Women in leadership: and interview with Dr Bolanle Adebola

Dr Bolanle Adebola

Current Job Role: Lecturer in International Commercial Law

Previous roles/ background: I’m a qualified barrister and solicitor of the Nigerian Supreme Court. I have a PhD in Law, with expertise in corporate insolvency and restructuring law. I’m also an associate of the Governance Institute (ICSA). Co-leader of the UoR Staff BAME Network.


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Talk us through your approach to leadership:

To be honest, I am also just moulding my approach to leadership. I know it is a process that engages power to influence others to make change or to achieve goals. I never really thought of the various dimensions of it but as I grow in my various roles, I have come to recognise the need to form my own approach to leadership. For that reason, I have embarked upon training and reading. I am more likely to be influenced by a leader who is approachable and willing to get her hands dirty but who has a clear vision into which I can buy. Perhaps, these thoughts will contribute to my own approach to leadership.


Do you feel that enough has been done to advance women in the workplace?

Admittedly, a lot has been done to improve the entry of women into and experience of women in the workplace. We can see the evidence all around us. Nonetheless, there is still a lot to do. There are more women in the lower grades at work; contributing to the gender pay gap, as well as the gender power gap. In fact, the latter permeates every aspect of the woman’s life. It must be addressed adequately to advance the cause of women in all spaces.


What has been the most significant barrier in your career?

At the moment, I don’t think I have hit barriers yet. My career is still in the nascent stages. Nonetheless, I have felt the discomfort of my gender, age and ethnicity when navigating the workplace. I hope that the necessary changes keep getting made by the giants I follow; so that I can have an easier experience than they.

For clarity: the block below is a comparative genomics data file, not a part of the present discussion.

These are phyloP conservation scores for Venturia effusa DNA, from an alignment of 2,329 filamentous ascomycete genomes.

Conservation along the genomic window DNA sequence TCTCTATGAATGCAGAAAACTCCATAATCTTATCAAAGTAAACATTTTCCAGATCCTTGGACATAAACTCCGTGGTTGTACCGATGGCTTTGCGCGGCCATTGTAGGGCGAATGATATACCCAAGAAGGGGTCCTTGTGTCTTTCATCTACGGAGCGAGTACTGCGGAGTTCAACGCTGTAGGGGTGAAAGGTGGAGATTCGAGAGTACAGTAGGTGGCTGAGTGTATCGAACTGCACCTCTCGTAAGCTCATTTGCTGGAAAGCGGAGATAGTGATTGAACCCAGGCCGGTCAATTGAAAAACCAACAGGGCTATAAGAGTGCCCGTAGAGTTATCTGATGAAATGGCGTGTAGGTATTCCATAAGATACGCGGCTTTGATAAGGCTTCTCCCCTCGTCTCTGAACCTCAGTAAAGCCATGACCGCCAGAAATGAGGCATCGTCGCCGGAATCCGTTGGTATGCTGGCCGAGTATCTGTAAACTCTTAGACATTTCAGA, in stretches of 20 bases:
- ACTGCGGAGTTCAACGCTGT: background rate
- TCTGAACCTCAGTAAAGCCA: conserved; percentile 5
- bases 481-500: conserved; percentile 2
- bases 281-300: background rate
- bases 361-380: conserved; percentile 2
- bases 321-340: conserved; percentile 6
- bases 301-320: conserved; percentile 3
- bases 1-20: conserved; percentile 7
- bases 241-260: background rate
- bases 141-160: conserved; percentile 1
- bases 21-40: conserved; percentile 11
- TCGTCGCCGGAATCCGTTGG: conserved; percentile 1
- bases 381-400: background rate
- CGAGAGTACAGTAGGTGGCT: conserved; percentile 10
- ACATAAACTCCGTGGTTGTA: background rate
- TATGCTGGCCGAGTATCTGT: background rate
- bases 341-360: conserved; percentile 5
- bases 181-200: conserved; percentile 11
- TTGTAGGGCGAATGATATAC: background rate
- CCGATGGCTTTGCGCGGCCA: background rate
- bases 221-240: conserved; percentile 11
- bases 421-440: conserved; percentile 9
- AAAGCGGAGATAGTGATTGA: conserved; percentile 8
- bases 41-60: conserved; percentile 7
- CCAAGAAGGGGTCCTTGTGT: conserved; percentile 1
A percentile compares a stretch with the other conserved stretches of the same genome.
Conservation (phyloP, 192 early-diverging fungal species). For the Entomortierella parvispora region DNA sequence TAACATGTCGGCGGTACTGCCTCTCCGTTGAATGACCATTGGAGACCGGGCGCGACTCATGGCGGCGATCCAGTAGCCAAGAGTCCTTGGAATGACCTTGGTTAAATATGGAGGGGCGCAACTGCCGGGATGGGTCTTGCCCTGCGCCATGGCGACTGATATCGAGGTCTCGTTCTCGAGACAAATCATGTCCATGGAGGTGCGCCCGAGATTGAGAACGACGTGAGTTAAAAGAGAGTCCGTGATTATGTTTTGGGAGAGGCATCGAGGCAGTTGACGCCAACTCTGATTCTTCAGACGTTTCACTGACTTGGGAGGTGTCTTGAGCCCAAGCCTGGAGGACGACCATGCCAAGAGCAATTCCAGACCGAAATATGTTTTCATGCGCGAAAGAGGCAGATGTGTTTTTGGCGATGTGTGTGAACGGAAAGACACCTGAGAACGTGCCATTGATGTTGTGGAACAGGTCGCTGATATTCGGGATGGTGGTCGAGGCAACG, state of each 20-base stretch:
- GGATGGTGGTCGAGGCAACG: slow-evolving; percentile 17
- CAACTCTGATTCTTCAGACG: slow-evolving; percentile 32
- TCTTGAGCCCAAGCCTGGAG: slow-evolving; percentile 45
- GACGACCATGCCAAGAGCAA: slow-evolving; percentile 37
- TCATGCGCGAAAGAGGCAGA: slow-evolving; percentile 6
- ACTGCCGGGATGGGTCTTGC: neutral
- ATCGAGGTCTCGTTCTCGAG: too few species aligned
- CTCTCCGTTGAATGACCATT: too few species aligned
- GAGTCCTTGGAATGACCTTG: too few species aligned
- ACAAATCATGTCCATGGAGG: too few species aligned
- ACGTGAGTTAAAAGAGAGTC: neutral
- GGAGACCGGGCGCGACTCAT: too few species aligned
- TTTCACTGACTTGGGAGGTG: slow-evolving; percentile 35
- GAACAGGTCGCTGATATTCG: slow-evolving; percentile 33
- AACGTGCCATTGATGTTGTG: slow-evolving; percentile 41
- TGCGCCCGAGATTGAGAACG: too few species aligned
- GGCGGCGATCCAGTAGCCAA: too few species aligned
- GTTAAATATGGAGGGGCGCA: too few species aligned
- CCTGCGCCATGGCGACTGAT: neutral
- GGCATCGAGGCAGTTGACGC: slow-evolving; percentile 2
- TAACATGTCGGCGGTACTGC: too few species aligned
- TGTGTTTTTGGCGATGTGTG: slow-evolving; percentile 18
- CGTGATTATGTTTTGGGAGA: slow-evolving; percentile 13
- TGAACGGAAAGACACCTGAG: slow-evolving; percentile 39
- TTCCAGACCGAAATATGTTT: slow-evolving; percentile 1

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What encourages or motivates you when you face a challenge as a leader?

I see challenges as just that: challenges. I recognise that much of life revolves around power, and that many of the barriers we face result from distortions in the distribution of, and misapplication of power. I was taught that a person’s mindset is fundamental to tackling and resolving challenges. The person who thinks she can, can and the one who thinks she cannot, cannot. So, I try not to take things personally. That leaves me room to think, believe and act, knowing that I can.


Is there anyone who inspires you and why?

There are many inspirational figures in the world. I admire lots of people for various reasons. I suppose that those who stand out for me tend to be those who exude a quiet strength. The story of Rosa Parks and her initially just quiet revolution or that of Mother Theresa in the way she lovingly changed the world. Closest to home would be my mother. She instilled such strength and conviction in her daughters, in such a blatantly patriarchal society, without seeming to do anything. She is like water that breaks down a rock: single-minded in her focus, unyielding in her faith that it will all turn out well. I remember her words always: ‘it will be well in the end’. It always is.

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